Hyderabad is reporting a spike in water-borne diseases, sparking fears of water contamination.
Diarrhoeal disease, viral hepatitis, and typhoid have all been reported in the Telangana state capital. At the time of writing, 16,178 people have fallen ill with diarrhoea and 1,301 are afflicted with typhoid fever. Viral hepatitis, meanwhile, is believed to have affected more than seventy.
Officials are pointing the finger at open drainage and waterlogging, the latter being a common side effect of the monsoon season in the city. As noted by The News Minute, “Hyderabad continues to witness massive traffic jams on a regular basis even for small spells of rain. Rainwater stagnates on the road during peak hours with gutters overflowing.” A health department official identified “waterlogging, poorly fitted manholes and rusting drinking water pipelines” as being among the contributing factors behind water contamination. Seventy percent of the drinking water supply in India is contaminated, spotlighting infrastructural failings in need of rectification.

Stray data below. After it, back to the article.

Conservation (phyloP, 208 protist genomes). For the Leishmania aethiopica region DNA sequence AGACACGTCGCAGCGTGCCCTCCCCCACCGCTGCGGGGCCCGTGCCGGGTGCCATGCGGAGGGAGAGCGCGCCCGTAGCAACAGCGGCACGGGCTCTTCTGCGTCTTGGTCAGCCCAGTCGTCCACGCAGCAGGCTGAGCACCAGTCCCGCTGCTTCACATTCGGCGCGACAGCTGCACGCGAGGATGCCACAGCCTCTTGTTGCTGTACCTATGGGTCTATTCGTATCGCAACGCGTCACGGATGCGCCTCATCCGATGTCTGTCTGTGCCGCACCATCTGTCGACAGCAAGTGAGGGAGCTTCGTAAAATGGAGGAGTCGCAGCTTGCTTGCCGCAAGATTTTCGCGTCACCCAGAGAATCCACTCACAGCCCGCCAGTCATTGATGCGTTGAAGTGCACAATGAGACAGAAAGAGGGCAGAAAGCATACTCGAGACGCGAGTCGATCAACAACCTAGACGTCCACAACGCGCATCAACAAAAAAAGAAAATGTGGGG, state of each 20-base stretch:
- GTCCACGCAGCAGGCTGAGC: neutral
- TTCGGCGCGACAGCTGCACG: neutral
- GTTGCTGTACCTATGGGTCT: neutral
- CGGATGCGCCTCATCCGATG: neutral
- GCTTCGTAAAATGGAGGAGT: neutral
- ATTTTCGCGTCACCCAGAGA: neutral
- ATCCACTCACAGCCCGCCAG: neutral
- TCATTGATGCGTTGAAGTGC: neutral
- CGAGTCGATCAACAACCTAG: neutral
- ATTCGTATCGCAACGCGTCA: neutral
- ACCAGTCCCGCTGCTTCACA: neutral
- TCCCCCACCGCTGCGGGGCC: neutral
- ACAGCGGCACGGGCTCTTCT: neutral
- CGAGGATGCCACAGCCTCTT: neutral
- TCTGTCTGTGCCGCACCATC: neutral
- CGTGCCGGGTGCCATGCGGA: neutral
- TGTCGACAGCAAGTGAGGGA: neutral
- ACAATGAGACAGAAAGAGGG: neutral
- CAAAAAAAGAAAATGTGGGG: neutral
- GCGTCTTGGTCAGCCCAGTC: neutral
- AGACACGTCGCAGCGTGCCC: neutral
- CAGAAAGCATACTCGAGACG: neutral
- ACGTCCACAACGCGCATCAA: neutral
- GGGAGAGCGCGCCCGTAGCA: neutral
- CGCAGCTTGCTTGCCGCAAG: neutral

At the outset of the monsoon in the city, officials noted a spike in vector- and water-borne diseases including chikungunya, dengue fever, malaria, and typhoid. At the time, Dr K. Shankar, superintendent of the Government Fever Hospital in the city, warned that cases were likely to increase until September. “Seasonal ailments are bound to rise during monsoons and individual families must take necessary precautions,” he said.
Numerous states have witnessed flooding during this year’s monsoon season, including in Assam, Bihar, Chhattisgarh, Gujarat, Karnataka, Kerala, and Rajasthan, as well as the union territories of Dadra and Nagar Haveli and Daman and Diu. This carries the potential for vector- and water-borne diseases to spread, making it imperative that officials are vigilant and ensure that medicines are provided and mosquito populations are monitored and controlled. Screening for diseases is also important, especially for the 655,000 displaced persons sheltered in relief camps across Assam, Bihar, Karnatak, and Kerala, as the close confines there carry the potential for diseases to be transmitted rapidly from person to person.